On my way here, I told my daughter I was speaking at a program on American Jewish Studies. She got it immediately: “Oh, they’re studying us.” She liked that. There is an imperative for this study hinted at in this week’s Parsha, Vayeishev. When Joseph is in the pit, and Judah urges the brothers not to kill him, but to sell him, he rationalizes his suggestion with the words, כִּי אָחִינוּ בְשָׂרֵנוּ הוּא, “For he is our brother, our own flesh.” Now, while those worlds were uttered at a low point in the brothers’ relationship with Joseph, they also became the basis for their eventual reconciliation.
Now I don’t want anyone to think I am making a comparison here. The relationship between American Jews and Israelis bears no resemblance to the relationship between Joseph and his brothers. Whatever the complexities, it is characterized by warmth and love, not dysfunction. But the principle: “For he is our brother, our own flesh” is as good a justification as I can think of for Israelis and American Jews to learn more about each other.
This mutual understanding will continue to buttress the U.S. – Israeli relationship, a relationship that is strong, healthy, and as close as it has ever been. The connection between our countries is based on common strategic interests as well as the shared values and moral bonds of our two democracies.
The United States’ commitment to Israel’s security is ironclad. Israel is a valued strategic asset to the United States, and as we face common threats in the Middle East – terrorism, proliferation, instability – the United States is proud to stand with Israel. And we know this relationship enhances our own security as well.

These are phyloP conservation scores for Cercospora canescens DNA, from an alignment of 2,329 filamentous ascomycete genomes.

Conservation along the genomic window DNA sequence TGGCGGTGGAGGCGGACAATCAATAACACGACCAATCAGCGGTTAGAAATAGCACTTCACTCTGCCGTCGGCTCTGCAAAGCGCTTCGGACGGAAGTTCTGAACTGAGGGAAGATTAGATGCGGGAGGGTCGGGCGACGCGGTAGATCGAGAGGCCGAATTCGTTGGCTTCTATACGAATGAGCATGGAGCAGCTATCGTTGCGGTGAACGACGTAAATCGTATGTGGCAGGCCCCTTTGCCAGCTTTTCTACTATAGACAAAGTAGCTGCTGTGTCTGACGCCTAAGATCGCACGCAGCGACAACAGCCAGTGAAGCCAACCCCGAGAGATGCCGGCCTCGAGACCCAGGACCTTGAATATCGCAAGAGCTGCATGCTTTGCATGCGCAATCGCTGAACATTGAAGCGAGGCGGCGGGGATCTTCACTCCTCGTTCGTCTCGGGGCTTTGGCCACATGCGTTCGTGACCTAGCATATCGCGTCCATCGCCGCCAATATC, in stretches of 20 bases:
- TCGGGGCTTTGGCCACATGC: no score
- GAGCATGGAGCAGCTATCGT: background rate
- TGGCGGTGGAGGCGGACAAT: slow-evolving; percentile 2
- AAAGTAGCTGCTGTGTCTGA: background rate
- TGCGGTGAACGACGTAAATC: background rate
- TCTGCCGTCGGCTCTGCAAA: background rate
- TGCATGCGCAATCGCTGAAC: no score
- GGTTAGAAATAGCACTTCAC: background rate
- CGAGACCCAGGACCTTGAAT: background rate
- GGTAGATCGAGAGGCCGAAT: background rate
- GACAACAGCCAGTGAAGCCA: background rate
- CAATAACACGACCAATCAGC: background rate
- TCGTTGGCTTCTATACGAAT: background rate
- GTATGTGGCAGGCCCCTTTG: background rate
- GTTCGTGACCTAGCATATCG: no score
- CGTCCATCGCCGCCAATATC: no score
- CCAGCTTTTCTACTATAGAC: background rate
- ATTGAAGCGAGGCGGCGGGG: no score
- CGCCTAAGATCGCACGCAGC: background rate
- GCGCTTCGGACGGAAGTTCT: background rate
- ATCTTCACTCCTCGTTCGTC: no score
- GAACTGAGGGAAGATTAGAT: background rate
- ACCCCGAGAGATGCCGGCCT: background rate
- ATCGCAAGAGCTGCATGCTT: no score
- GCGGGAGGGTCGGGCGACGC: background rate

The United States firmly believes that it is in our national interest to support Israel as a strong, secure, Jewish, democratic state here in the historic homeland of the Jewish people. That commitment includes strongly supporting the goal of achieving a “two-states for two-peoples” solution to the Israeli-Palestinian conflict. We support this so strongly that Secretary of State John Kerry, has traveled to Israel eight times this year, to provide support as Israel and the Palestinians launched and sustain direct peace negotiations. Secretary Kerry has made clear that the United States will use all its diplomatic creativity to help these negotiations succeed.
We have no illusions about the difficulties ahead. However, a sustainable and just peace will provide Israel with the security and recognition that it deserves, it will enable Palestinians to achieve their legitimate aspirations for self-determination in a state of their own. So it is a vision worth fighting for.
Finally, the United States and Israel agree that there is no higher priority than preventing Iran from acquiring a nuclear weapon. On this crucial issue, the goals of the United States and Israel are identical.